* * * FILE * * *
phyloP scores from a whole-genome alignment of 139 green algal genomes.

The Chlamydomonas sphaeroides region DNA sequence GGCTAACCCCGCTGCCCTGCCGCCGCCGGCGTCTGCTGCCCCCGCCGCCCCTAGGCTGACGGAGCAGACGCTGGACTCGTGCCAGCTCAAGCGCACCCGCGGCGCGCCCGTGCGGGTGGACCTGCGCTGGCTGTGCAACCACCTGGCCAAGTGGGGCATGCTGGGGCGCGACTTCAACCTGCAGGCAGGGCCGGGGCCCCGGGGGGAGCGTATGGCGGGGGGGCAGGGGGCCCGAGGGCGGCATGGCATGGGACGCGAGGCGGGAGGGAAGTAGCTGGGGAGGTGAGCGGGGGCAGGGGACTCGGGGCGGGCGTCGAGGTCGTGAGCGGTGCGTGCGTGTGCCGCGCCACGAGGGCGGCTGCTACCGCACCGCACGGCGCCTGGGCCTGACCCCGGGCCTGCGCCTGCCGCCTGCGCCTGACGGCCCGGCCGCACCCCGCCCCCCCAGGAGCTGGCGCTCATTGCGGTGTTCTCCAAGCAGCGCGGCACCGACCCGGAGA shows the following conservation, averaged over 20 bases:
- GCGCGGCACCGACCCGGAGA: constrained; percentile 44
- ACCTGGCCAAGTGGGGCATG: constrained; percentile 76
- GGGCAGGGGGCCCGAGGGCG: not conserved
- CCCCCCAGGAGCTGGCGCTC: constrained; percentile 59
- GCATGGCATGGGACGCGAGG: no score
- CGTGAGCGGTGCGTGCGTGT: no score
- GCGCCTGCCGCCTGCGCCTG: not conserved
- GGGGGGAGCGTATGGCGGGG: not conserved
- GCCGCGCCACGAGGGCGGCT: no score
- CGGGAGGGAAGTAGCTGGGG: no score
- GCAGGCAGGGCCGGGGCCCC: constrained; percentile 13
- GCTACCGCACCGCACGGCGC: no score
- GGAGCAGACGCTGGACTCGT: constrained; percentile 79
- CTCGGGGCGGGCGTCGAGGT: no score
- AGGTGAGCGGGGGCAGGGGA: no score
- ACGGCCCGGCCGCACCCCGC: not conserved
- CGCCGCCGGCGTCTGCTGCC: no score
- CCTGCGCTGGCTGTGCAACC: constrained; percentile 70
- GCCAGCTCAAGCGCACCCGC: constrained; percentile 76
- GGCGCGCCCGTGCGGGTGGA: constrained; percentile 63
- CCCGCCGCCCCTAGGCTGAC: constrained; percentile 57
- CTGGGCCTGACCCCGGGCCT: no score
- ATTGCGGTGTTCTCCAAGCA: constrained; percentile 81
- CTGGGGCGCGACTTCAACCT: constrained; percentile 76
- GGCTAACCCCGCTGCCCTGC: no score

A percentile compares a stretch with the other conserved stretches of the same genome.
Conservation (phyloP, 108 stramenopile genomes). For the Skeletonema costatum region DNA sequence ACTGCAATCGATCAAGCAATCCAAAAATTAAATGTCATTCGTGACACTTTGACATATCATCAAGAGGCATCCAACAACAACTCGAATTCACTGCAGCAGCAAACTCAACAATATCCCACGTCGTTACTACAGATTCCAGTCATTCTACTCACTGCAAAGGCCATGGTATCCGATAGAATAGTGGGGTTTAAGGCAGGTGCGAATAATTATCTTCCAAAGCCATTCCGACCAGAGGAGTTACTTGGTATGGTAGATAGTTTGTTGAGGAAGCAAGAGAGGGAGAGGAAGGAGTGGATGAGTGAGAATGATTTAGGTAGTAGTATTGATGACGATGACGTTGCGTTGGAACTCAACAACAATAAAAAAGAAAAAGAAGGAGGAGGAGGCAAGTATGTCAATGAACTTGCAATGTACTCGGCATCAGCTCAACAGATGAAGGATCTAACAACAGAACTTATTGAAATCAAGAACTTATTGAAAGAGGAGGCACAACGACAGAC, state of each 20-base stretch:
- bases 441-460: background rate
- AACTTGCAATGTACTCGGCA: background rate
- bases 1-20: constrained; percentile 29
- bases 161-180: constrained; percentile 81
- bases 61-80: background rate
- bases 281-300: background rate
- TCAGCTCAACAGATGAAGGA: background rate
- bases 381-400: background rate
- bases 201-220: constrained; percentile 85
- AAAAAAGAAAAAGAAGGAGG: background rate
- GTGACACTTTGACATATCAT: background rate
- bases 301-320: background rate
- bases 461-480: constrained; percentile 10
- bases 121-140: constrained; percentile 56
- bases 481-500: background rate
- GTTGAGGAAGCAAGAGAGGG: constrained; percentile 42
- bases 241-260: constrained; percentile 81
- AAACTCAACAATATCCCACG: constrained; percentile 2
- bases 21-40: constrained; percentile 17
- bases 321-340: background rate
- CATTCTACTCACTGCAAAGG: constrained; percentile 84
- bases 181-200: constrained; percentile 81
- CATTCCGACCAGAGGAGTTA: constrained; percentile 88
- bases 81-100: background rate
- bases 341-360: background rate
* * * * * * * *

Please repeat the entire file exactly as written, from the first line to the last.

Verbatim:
phyloP scores from a whole-genome alignment of 139 green algal genomes.

The Chlamydomonas sphaeroides region DNA sequence GGCTAACCCCGCTGCCCTGCCGCCGCCGGCGTCTGCTGCCCCCGCCGCCCCTAGGCTGACGGAGCAGACGCTGGACTCGTGCCAGCTCAAGCGCACCCGCGGCGCGCCCGTGCGGGTGGACCTGCGCTGGCTGTGCAACCACCTGGCCAAGTGGGGCATGCTGGGGCGCGACTTCAACCTGCAGGCAGGGCCGGGGCCCCGGGGGGAGCGTATGGCGGGGGGGCAGGGGGCCCGAGGGCGGCATGGCATGGGACGCGAGGCGGGAGGGAAGTAGCTGGGGAGGTGAGCGGGGGCAGGGGACTCGGGGCGGGCGTCGAGGTCGTGAGCGGTGCGTGCGTGTGCCGCGCCACGAGGGCGGCTGCTACCGCACCGCACGGCGCCTGGGCCTGACCCCGGGCCTGCGCCTGCCGCCTGCGCCTGACGGCCCGGCCGCACCCCGCCCCCCCAGGAGCTGGCGCTCATTGCGGTGTTCTCCAAGCAGCGCGGCACCGACCCGGAGA shows the following conservation, averaged over 20 bases:
- GCGCGGCACCGACCCGGAGA: constrained; percentile 44
- ACCTGGCCAAGTGGGGCATG: constrained; percentile 76
- GGGCAGGGGGCCCGAGGGCG: not conserved
- CCCCCCAGGAGCTGGCGCTC: constrained; percentile 59
- GCATGGCATGGGACGCGAGG: no score
- CGTGAGCGGTGCGTGCGTGT: no score
- GCGCCTGCCGCCTGCGCCTG: not conserved
- GGGGGGAGCGTATGGCGGGG: not conserved
- GCCGCGCCACGAGGGCGGCT: no score
- CGGGAGGGAAGTAGCTGGGG: no score
- GCAGGCAGGGCCGGGGCCCC: constrained; percentile 13
- GCTACCGCACCGCACGGCGC: no score
- GGAGCAGACGCTGGACTCGT: constrained; percentile 79
- CTCGGGGCGGGCGTCGAGGT: no score
- AGGTGAGCGGGGGCAGGGGA: no score
- ACGGCCCGGCCGCACCCCGC: not conserved
- CGCCGCCGGCGTCTGCTGCC: no score
- CCTGCGCTGGCTGTGCAACC: constrained; percentile 70
- GCCAGCTCAAGCGCACCCGC: constrained; percentile 76
- GGCGCGCCCGTGCGGGTGGA: constrained; percentile 63
- CCCGCCGCCCCTAGGCTGAC: constrained; percentile 57
- CTGGGCCTGACCCCGGGCCT: no score
- ATTGCGGTGTTCTCCAAGCA: constrained; percentile 81
- CTGGGGCGCGACTTCAACCT: constrained; percentile 76
- GGCTAACCCCGCTGCCCTGC: no score

A percentile compares a stretch with the other conserved stretches of the same genome.
Conservation (phyloP, 108 stramenopile genomes). For the Skeletonema costatum region DNA sequence ACTGCAATCGATCAAGCAATCCAAAAATTAAATGTCATTCGTGACACTTTGACATATCATCAAGAGGCATCCAACAACAACTCGAATTCACTGCAGCAGCAAACTCAACAATATCCCACGTCGTTACTACAGATTCCAGTCATTCTACTCACTGCAAAGGCCATGGTATCCGATAGAATAGTGGGGTTTAAGGCAGGTGCGAATAATTATCTTCCAAAGCCATTCCGACCAGAGGAGTTACTTGGTATGGTAGATAGTTTGTTGAGGAAGCAAGAGAGGGAGAGGAAGGAGTGGATGAGTGAGAATGATTTAGGTAGTAGTATTGATGACGATGACGTTGCGTTGGAACTCAACAACAATAAAAAAGAAAAAGAAGGAGGAGGAGGCAAGTATGTCAATGAACTTGCAATGTACTCGGCATCAGCTCAACAGATGAAGGATCTAACAACAGAACTTATTGAAATCAAGAACTTATTGAAAGAGGAGGCACAACGACAGAC, state of each 20-base stretch:
- bases 441-460: background rate
- AACTTGCAATGTACTCGGCA: background rate
- bases 1-20: constrained; percentile 29
- bases 161-180: constrained; percentile 81
- bases 61-80: background rate
- bases 281-300: background rate
- TCAGCTCAACAGATGAAGGA: background rate
- bases 381-400: background rate
- bases 201-220: constrained; percentile 85
- AAAAAAGAAAAAGAAGGAGG: background rate
- GTGACACTTTGACATATCAT: background rate
- bases 301-320: background rate
- bases 461-480: constrained; percentile 10
- bases 121-140: constrained; percentile 56
- bases 481-500: background rate
- GTTGAGGAAGCAAGAGAGGG: constrained; percentile 42
- bases 241-260: constrained; percentile 81
- AAACTCAACAATATCCCACG: constrained; percentile 2
- bases 21-40: constrained; percentile 17
- bases 321-340: background rate
- CATTCTACTCACTGCAAAGG: constrained; percentile 84
- bases 181-200: constrained; percentile 81
- CATTCCGACCAGAGGAGTTA: constrained; percentile 88
- bases 81-100: background rate
- bases 341-360: background rate